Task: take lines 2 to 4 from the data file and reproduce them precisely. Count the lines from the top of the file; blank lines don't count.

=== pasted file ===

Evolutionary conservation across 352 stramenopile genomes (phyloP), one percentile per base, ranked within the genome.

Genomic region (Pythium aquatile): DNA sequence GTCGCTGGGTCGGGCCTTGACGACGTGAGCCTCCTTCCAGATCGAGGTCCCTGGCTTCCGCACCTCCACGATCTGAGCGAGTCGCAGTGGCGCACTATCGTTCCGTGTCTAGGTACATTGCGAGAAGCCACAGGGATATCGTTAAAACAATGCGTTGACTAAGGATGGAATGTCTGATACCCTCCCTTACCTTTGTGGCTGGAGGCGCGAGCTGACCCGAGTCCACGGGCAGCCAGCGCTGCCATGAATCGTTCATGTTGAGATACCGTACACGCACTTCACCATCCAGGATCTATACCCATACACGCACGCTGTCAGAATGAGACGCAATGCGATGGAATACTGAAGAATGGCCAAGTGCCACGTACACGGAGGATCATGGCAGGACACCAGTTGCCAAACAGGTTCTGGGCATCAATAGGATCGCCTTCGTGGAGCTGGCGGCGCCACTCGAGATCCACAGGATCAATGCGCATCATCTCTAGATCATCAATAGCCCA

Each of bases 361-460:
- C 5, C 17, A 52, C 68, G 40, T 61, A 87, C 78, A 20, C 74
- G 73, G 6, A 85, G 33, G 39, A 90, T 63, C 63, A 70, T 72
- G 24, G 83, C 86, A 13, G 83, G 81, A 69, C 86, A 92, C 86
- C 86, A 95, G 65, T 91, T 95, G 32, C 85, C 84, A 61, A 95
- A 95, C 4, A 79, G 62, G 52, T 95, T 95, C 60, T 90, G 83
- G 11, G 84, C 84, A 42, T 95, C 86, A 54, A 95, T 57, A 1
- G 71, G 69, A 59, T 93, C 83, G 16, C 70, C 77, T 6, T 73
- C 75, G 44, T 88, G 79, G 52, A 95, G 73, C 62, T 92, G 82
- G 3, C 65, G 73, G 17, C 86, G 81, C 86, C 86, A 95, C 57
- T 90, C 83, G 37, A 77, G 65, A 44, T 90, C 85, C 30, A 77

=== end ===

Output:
Genomic region (Pythium aquatile): DNA sequence GTCGCTGGGTCGGGCCTTGACGACGTGAGCCTCCTTCCAGATCGAGGTCCCTGGCTTCCGCACCTCCACGATCTGAGCGAGTCGCAGTGGCGCACTATCGTTCCGTGTCTAGGTACATTGCGAGAAGCCACAGGGATATCGTTAAAACAATGCGTTGACTAAGGATGGAATGTCTGATACCCTCCCTTACCTTTGTGGCTGGAGGCGCGAGCTGACCCGAGTCCACGGGCAGCCAGCGCTGCCATGAATCGTTCATGTTGAGATACCGTACACGCACTTCACCATCCAGGATCTATACCCATACACGCACGCTGTCAGAATGAGACGCAATGCGATGGAATACTGAAGAATGGCCAAGTGCCACGTACACGGAGGATCATGGCAGGACACCAGTTGCCAAACAGGTTCTGGGCATCAATAGGATCGCCTTCGTGGAGCTGGCGGCGCCACTCGAGATCCACAGGATCAATGCGCATCATCTCTAGATCATCAATAGCCCA

Each of bases 361-460:
- C 5, C 17, A 52, C 68, G 40, T 61, A 87, C 78, A 20, C 74